Orphan Sunday 11.3.2013

This coming Sunday is Orphan Sunday.  It’s a day set aside by the Christian Alliance for Orphans as a day to remember our call to care for orphans.  Thousands of churches worldwide will be incorporating some sort of emphasis on adoption this week.  Last year we had some of our own families share their experience of adoption during second hour.  This year, we’ll have a guest speaker – Mark Tatlock, Executive Vice President and Provost of the Master’s College. 
In conjunction with Orphan Sunday, I asked one of our IBC families to share about their journey.  Sam and Jenny Lee have been members of IBC for about a year now and have two children, Austin and Bethany.  They share with us the anxieties and joy they experienced in their six-year journey to bring Bethany home.  Praise God for their testimony!  Here is their story from Jenny’s perspective…
In high school, one of my teachers showed us a very moving and disturbing video about the plight of orphan girls in China. It was this video that first opened my eyes to adoption and eventually developed into a desire to adopt.
It was also during my time in high school that I was diagnosed with an auto immune disease called Lupus. Fast forward many years and I was married and had our first child, Austin. It was considered a high risk pregnancy, but Austin was born healthy without any complications. Not long after, the physical strain of having a baby and caring for one eventually took a toll on my health, and doctors strongly cautioned me against future pregnancies. As Sam and I sought counsel and prayerfully considered the potential risks to the baby and myself, it became evident that another pregnancy would not be a wise option.
Although I felt a sense of great loss and disappointment over our decision not to get pregnant again, the desire God had placed in my heart years ago to adopt, as well as the knowledge that God was in control, gave me great peace and comfort.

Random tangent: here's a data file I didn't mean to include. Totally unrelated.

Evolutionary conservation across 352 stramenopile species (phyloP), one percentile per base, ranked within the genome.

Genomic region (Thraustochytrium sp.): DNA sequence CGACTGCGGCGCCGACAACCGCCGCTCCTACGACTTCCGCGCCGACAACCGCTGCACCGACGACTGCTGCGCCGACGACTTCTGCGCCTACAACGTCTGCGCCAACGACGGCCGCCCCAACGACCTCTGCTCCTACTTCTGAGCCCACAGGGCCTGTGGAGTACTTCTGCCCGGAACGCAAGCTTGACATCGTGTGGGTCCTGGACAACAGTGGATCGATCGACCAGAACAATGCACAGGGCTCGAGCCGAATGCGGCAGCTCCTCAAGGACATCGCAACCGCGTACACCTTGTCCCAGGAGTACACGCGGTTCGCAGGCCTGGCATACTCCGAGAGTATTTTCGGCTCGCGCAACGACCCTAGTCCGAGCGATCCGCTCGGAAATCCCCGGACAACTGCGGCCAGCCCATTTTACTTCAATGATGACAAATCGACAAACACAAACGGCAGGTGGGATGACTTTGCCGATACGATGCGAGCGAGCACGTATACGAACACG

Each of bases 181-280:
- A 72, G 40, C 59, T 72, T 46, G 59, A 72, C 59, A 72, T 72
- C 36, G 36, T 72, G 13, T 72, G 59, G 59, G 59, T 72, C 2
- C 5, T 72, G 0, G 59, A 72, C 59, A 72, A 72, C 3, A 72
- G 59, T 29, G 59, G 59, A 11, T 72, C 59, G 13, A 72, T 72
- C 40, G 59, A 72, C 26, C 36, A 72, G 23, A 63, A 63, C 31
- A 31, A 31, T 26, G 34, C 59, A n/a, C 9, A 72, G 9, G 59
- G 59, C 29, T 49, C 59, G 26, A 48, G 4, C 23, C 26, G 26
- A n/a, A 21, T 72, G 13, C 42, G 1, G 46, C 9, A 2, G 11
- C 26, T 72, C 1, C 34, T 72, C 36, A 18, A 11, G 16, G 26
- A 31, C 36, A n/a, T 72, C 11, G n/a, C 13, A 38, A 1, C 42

Prior to marriage, I had shared my desire to adopt with Sam, and found that he was open to adopting in the future. Now, faced with our new set of circumstances, Sam was still open to adoption, but not quite ready to move forward. After several months of prayer, Sam was ready to grow our family through adoption.
Unfortunately, as anyone who has adopted or who is in the process will tell you, adoption is not an easy road, and we faced many obstacles along the way. Due to my preexisting health condition, our initial application was rejected by Korean agencies, and we ran into some agencies whose policies we could not in good conscience move forward with. Disappointed but not daunted, we decided to adopt from China, but only a few months into it, I was diagnosed with stage IV kidney disease, and it was apparent God had other plans for us once again. Sam and I both agreed that the wisest thing to do would be to put our adoption on hold, and focus on getting better.
It took a year of intravenous chemotherapy treatments, tests, and medication before I was well enough to continue with our adoption. By the time we returned to the program, the wait times for China had doubled, but we soldiered on.
After completing all the necessary paperwork, and paying all the required fees, our file was sent to China, and we were officially placed on their wait list.  Months passed and we received word that wait times had increased again, and we were looking at several more years of waiting.